• Address 720 East Locust Street | Milwaukee, WI 53212
  • Phone 414.263.5001
  • Hours Tue-Fri 11-8pm | Sat-Sun 12-5pm | Closed Mon
  • Hours Tue-Fri 11-8pm, Sat-Sun 12-5pm, Closed Mon
Event Calendar
readings & workshops
April 10

Virtual Poetry Reading: Marilyn Chin

film & video
April 17

Virtual Film Screening: The Collection

readings & workshops
April 19 - May 10

Intergenerational Self-Collaboration: A Multi-Arts Workshop with Paul McComas

readings & workshops
April 24

Virtual Poetry Reading: Krystal Languell + Jennifer Nelson + Ae Hee Lee

film & video
April 25

Virtual Film Screening: Immortal Cupboard: In Search of Lorine Niedecker 

readings & workshops
April 29

Virtual Poetry Reading: Raquel Salas Rivera + Lara Mimosa Montes

Archived readings & workshops
Oct 30 Wednesday, October 30
7:00pm, $Give What You Can

A reading from Undocumented: Great Lakes Poets Laureate on Social Justice (Michigan State University Press, 2019), featuring Kimberly Blaeser, Wisconsin Poet Laureate (2015-2016); Emilio DeGrazia, Winona Poet Laureate (2012-2016); and Ron Riekki, co-editor of Undocumented: Great Lakes Poets Laureate on Social Justice

Kimberly Blaeser, writer, photographer, and scholar, served as Wisconsin Poet Laureate for 2015-16. She is the author of four poetry collections—most recently Copper Yearning (2019) and Apprenticed to Justice; and the editor of Traces in Blood, Bone, and Stone: Contemporary Ojibwe Poetry. A Professor of English and Indigenous Studies at the University of Wisconsin—Milwaukee, Blaeser also serves on faculty for the Institute of American Indian Arts MFA program in Santa Fe. Her work has been widely anthologized, and selections of her poetry translated into several languages including Spanish, French, Norwegian, Indonesian, and Hungarian. Her photographs, picto-poems, and ekphrastic poetry have been featured in various venues including the exhibits “Ancient Light” and “Visualizing Sovereignty.” An enrolled member of the Minnesota Chippewa Tribe, Blaeser grew up on White Earth Reservation. She lives in the woods and wetlands of Lyons Township, Wisconsin and spends part of each year at a water-access cabin adjacent to the Boundary Waters Canoe Area Wilderness in northeastern Minnesota chasing poems, photos, and river otters—sometimes all at once.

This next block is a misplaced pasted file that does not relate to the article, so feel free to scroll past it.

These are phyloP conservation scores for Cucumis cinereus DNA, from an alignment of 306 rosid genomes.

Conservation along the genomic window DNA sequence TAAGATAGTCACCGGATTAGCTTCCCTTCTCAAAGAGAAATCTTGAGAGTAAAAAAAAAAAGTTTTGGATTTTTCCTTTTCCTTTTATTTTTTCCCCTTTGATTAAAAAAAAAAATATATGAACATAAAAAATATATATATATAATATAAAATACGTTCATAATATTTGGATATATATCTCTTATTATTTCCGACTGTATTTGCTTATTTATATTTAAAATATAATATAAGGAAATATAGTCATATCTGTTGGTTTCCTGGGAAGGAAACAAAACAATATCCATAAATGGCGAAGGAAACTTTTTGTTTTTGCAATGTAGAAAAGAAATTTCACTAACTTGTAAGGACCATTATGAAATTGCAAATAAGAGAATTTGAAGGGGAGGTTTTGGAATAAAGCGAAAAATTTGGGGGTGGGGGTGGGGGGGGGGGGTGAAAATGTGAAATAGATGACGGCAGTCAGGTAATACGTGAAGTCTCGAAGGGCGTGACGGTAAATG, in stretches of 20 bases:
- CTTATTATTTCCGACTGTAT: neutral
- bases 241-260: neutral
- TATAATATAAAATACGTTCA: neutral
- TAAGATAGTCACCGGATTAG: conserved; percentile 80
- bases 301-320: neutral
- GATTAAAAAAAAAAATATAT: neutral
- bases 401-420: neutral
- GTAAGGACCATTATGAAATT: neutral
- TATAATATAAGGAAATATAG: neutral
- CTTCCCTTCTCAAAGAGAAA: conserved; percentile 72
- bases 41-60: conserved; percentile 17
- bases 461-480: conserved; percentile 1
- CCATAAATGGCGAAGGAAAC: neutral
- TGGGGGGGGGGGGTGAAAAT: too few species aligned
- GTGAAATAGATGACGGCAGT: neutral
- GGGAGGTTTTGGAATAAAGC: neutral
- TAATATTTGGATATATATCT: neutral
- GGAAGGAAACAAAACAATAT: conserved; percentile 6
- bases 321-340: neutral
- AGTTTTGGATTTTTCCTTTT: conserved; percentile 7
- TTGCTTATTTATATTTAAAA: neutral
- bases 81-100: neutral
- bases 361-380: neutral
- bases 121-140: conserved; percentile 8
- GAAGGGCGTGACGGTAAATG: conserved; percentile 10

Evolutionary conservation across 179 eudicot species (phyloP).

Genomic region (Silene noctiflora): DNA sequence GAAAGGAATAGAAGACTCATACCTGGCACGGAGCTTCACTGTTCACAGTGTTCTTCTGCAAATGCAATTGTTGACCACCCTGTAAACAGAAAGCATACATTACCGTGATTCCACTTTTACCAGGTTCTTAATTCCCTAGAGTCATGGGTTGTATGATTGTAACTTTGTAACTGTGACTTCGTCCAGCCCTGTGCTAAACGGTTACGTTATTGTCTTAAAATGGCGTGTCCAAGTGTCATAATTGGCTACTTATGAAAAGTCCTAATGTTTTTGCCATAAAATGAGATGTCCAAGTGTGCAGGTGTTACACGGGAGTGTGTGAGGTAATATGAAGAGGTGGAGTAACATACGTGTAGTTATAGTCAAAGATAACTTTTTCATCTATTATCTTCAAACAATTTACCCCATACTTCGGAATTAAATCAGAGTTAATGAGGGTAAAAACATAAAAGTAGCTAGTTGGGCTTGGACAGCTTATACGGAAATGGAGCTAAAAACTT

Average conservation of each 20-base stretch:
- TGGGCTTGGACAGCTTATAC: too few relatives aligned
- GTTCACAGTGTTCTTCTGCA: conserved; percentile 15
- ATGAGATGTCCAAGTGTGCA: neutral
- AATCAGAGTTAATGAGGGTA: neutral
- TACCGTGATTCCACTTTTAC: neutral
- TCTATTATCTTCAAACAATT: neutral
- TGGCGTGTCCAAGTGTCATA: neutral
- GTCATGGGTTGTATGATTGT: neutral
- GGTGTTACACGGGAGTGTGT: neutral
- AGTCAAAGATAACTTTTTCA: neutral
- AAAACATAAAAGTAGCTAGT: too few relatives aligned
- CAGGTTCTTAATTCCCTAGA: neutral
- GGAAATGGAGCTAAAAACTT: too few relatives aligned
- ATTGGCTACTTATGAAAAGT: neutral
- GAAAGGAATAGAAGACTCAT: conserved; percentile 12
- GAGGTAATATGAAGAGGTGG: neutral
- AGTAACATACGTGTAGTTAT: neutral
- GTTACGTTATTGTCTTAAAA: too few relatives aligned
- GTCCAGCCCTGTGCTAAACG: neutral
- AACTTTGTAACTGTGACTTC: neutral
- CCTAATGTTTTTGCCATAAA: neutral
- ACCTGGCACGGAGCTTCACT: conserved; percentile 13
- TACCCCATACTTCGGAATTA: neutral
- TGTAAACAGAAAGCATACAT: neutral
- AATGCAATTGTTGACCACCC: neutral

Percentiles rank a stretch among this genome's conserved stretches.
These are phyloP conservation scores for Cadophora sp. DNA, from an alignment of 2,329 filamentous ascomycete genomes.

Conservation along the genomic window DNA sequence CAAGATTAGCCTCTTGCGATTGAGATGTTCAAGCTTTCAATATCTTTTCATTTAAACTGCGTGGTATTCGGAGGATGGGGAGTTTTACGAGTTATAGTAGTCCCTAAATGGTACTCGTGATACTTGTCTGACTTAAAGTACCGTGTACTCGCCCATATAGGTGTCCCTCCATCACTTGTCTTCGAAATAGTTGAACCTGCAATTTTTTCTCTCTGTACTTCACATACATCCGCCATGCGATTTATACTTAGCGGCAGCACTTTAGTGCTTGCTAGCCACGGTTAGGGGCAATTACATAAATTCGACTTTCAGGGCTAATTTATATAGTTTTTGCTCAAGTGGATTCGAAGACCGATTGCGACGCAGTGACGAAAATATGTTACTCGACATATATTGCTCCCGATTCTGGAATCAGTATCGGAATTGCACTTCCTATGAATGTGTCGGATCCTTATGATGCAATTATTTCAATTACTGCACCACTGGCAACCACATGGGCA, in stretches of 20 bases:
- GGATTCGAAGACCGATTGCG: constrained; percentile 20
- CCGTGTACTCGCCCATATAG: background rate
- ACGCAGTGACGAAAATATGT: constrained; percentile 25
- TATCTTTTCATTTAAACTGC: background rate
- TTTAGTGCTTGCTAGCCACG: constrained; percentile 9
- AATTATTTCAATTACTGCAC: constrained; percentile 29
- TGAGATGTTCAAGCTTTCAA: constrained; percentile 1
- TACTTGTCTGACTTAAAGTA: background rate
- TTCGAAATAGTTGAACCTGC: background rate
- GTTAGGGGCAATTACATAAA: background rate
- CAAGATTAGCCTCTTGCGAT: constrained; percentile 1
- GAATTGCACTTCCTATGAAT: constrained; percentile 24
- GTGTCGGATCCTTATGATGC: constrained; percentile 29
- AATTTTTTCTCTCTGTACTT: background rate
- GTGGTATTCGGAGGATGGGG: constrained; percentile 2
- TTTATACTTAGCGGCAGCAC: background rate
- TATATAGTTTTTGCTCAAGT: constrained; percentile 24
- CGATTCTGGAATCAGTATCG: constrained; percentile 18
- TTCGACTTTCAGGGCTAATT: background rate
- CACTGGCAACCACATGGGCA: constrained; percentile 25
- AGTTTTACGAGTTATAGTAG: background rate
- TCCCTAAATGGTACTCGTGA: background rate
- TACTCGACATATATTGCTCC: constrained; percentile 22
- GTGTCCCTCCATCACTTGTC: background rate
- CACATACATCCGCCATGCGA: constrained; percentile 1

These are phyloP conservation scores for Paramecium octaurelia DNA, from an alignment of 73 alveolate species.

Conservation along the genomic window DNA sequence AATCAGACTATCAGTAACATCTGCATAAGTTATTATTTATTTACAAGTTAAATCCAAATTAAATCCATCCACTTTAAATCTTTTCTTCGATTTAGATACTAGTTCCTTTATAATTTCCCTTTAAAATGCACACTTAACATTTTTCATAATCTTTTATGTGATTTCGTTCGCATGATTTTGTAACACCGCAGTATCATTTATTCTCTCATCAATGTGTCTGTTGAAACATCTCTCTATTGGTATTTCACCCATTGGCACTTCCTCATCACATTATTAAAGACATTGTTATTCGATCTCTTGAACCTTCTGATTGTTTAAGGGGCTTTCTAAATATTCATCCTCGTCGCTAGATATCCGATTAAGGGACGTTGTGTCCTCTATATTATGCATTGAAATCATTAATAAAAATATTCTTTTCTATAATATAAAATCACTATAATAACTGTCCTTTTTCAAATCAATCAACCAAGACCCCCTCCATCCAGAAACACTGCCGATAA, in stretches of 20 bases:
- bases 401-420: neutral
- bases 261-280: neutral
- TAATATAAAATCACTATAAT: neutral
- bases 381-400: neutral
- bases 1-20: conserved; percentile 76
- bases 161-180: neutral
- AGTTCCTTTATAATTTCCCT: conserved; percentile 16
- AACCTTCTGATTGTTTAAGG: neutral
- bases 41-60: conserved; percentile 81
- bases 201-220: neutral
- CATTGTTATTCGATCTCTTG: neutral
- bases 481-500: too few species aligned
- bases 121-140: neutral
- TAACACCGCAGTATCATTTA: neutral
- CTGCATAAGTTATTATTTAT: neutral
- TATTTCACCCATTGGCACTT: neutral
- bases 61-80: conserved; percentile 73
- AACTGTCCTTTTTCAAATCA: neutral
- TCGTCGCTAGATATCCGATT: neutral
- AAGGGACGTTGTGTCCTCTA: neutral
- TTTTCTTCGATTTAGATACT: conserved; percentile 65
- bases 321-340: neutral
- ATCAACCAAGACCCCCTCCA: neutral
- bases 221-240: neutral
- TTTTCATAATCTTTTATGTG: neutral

Emilio DeGrazia, a long-time resident of Winona, Minnesota, founded Great River Review in 1977. A collection of fiction, Enemy Country (New Rivers Press), was selected by Anne Tyler for a Writer’s Choice Award, and a novel, Billy Brazil (New Rivers Press), was chosen for a Minnesota Voices award. A second collection, Seventeen Grams of Soul, received a Minnesota Book Award in 1995, and a second novel, A Canticle for Bread and Stones, appeared in 1996. In the past few years DeGrazia published Burying the Tree, his first collection of essays, a memoir called Walking on Air in a Field of Greens, Seasonings, a first collection of poetry, and  Eye Shadow, creative non-fiction. Most recent is a book featuring Carol Stoa Senn’s creative work Shamu, Splash and Solemn. He and his wife Monica also have co-edited three anthologies of Minnesota writing, and he has served two terms as Winona’s Poet Laureate.

Ron Riekki has published U.P.: A Novel (Ghost Road Press), Leave Me Alone, I’m Bleeding, I Want to Date a Girl Who’s a Rage Against the Machine Fan: Poems about Love, Death and Heavy Metal, and She Took God: A Memoir in 34 Poems (Gypsy Daughter Poetry Chapbooks and Literary Publishing), Dandelion Cottage, A Play (produced by Lake Superior Theatre) and Your Map is Wrong: A Collection of Plays Set in Michigan’s Upper Peninsula (the Center for U.P. Studies), Carol (Smith & Kraus, The Best Ten-Minute Plays 2012, produced by Stageworks/ Hudson), and How to Kill Yourself with a Gun and a Bottle of Pills (upcoming, Original Works Publishing, produced by Ann Arbor Civic Theater). Ruckus Theater also produced All Saints’ Day: 44 Poems about Jeffrey Jones